Set in the future dystopia of Panem, The Hunger Games trilogy follows the rise of a provincial rebellion against the wealthy and tyrannical Capitol. As narrator and heroine, Katniss Everdeen comes to embody the hope of the long oppressed for a new order. During her journey some of our most urgent political questions are addressed. What does it mean to be a leader? Can the oppressed recover a political identity that affirms individual values and freedoms? Do the media necessarily corrupt political discourse? This critical study of The Hunger Games explores novels in the context of how we think about the nature of politics, the value of the individual and the importance of political action. The author draws parallels between Panem and the Roman Empire, considering Herod's Massacre of the Innocents alongside Haymitch Abernathy's elusive political influence as mentor of tributes. Instructors considering this book for use in a course may request an examination copy here .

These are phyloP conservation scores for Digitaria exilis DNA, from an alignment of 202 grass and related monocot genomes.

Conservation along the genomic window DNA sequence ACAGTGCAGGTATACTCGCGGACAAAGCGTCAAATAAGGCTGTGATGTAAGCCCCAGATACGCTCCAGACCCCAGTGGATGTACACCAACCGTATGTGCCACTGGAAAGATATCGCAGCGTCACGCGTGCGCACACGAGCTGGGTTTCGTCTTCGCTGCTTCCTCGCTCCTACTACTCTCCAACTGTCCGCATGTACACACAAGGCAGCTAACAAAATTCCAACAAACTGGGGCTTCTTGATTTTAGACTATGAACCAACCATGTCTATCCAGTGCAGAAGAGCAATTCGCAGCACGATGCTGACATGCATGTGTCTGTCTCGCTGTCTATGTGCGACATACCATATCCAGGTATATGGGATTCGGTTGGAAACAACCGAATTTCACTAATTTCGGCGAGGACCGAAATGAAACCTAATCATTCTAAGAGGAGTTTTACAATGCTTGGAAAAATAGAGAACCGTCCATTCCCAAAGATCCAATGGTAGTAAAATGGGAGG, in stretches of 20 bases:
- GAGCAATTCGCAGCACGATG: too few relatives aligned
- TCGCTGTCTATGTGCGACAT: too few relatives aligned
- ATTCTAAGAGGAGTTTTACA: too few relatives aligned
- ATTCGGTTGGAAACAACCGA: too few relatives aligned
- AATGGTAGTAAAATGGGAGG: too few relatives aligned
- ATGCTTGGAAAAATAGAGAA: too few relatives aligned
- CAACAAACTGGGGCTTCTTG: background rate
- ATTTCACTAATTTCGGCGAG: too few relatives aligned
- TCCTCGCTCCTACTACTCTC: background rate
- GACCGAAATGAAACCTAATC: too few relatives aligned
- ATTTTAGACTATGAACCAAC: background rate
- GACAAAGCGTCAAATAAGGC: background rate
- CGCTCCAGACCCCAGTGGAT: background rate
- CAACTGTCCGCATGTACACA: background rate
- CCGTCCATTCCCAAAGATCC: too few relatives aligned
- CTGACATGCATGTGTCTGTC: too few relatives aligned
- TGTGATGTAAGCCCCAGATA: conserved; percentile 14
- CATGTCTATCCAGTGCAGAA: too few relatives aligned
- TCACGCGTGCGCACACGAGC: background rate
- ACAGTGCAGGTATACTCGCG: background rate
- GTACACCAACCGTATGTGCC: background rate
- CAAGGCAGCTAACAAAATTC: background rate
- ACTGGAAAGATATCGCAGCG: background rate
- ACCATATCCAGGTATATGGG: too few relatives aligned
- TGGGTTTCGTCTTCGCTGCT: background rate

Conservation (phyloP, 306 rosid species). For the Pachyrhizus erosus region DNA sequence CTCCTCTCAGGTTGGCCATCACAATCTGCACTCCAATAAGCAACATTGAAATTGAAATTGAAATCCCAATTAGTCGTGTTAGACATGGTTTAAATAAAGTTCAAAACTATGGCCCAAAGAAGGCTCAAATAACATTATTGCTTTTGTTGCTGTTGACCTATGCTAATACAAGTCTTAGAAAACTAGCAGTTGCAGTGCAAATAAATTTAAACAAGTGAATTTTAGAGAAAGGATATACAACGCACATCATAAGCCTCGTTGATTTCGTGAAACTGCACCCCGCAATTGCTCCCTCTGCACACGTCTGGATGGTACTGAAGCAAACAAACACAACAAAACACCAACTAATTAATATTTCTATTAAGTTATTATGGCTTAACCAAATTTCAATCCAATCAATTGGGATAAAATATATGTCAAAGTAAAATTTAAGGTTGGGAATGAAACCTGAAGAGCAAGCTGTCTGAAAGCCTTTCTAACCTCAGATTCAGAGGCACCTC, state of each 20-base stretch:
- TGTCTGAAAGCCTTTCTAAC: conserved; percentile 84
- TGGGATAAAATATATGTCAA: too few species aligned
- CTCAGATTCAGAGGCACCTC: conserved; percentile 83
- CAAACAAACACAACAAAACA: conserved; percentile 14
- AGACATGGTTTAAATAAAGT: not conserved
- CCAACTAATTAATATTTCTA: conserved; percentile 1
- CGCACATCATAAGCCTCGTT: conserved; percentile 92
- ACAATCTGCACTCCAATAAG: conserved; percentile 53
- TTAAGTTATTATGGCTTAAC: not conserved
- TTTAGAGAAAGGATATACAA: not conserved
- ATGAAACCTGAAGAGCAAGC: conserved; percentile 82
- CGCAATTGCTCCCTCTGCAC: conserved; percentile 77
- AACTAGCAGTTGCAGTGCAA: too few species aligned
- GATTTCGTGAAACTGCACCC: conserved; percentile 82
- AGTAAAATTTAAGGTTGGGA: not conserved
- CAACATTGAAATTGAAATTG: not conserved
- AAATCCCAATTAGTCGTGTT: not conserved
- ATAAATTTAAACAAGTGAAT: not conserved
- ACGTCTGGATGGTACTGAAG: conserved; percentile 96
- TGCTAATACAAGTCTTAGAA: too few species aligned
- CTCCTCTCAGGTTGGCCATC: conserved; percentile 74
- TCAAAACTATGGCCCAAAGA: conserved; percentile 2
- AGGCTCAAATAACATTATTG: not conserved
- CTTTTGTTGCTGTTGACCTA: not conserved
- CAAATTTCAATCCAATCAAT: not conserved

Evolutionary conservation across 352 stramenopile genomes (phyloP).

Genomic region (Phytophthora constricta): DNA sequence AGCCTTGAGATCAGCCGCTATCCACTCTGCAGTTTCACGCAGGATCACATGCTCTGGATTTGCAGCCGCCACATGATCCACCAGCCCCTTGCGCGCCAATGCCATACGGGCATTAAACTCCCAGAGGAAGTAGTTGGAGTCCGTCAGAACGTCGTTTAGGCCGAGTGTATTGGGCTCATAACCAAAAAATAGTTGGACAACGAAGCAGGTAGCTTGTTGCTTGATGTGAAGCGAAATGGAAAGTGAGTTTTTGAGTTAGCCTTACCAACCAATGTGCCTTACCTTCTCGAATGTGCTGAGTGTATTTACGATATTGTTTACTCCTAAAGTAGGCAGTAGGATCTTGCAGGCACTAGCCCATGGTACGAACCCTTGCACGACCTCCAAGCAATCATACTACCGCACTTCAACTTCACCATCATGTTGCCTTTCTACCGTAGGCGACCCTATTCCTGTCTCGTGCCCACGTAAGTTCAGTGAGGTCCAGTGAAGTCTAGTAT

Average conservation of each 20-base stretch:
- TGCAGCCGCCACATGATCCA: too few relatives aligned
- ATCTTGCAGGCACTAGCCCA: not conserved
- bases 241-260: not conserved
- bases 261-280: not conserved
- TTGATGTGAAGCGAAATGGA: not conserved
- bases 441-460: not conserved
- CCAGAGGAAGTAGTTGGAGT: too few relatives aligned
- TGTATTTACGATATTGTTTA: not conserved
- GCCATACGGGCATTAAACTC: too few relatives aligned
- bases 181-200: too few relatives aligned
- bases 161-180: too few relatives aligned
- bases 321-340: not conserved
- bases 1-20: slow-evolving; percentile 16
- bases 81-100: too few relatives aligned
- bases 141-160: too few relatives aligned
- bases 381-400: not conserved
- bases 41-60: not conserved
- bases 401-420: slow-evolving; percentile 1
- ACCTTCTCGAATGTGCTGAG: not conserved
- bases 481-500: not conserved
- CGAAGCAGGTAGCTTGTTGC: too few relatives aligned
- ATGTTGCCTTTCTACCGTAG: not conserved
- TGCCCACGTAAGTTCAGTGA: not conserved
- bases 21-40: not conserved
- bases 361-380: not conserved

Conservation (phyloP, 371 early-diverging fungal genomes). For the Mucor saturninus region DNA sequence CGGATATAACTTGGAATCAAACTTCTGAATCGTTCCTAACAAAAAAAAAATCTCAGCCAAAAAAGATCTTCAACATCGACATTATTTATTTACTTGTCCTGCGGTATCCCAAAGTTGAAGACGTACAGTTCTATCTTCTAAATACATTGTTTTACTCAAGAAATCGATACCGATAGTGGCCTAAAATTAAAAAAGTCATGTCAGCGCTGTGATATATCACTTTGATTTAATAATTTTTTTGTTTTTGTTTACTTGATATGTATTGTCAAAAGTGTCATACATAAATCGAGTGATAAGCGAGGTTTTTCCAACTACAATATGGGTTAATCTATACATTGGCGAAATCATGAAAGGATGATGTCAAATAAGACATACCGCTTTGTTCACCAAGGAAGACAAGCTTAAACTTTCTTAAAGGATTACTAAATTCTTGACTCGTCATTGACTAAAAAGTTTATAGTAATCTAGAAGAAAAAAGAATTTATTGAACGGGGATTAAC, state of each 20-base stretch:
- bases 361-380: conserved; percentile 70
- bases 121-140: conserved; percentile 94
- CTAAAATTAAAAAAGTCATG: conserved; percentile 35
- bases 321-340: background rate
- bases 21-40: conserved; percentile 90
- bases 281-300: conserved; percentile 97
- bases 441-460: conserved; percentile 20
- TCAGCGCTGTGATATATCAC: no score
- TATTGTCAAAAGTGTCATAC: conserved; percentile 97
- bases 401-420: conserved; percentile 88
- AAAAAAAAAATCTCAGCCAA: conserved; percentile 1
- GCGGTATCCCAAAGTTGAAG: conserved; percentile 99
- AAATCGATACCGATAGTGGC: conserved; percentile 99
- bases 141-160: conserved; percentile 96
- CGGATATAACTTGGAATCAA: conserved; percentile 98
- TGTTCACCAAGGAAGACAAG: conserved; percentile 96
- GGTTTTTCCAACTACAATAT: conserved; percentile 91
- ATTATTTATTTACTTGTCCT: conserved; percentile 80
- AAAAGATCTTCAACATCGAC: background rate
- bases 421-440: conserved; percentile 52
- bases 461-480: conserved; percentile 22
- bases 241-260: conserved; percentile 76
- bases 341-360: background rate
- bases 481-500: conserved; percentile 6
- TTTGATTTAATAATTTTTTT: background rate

The Politics of the Hunger Games
McFarland & Company, Incorporated Publishers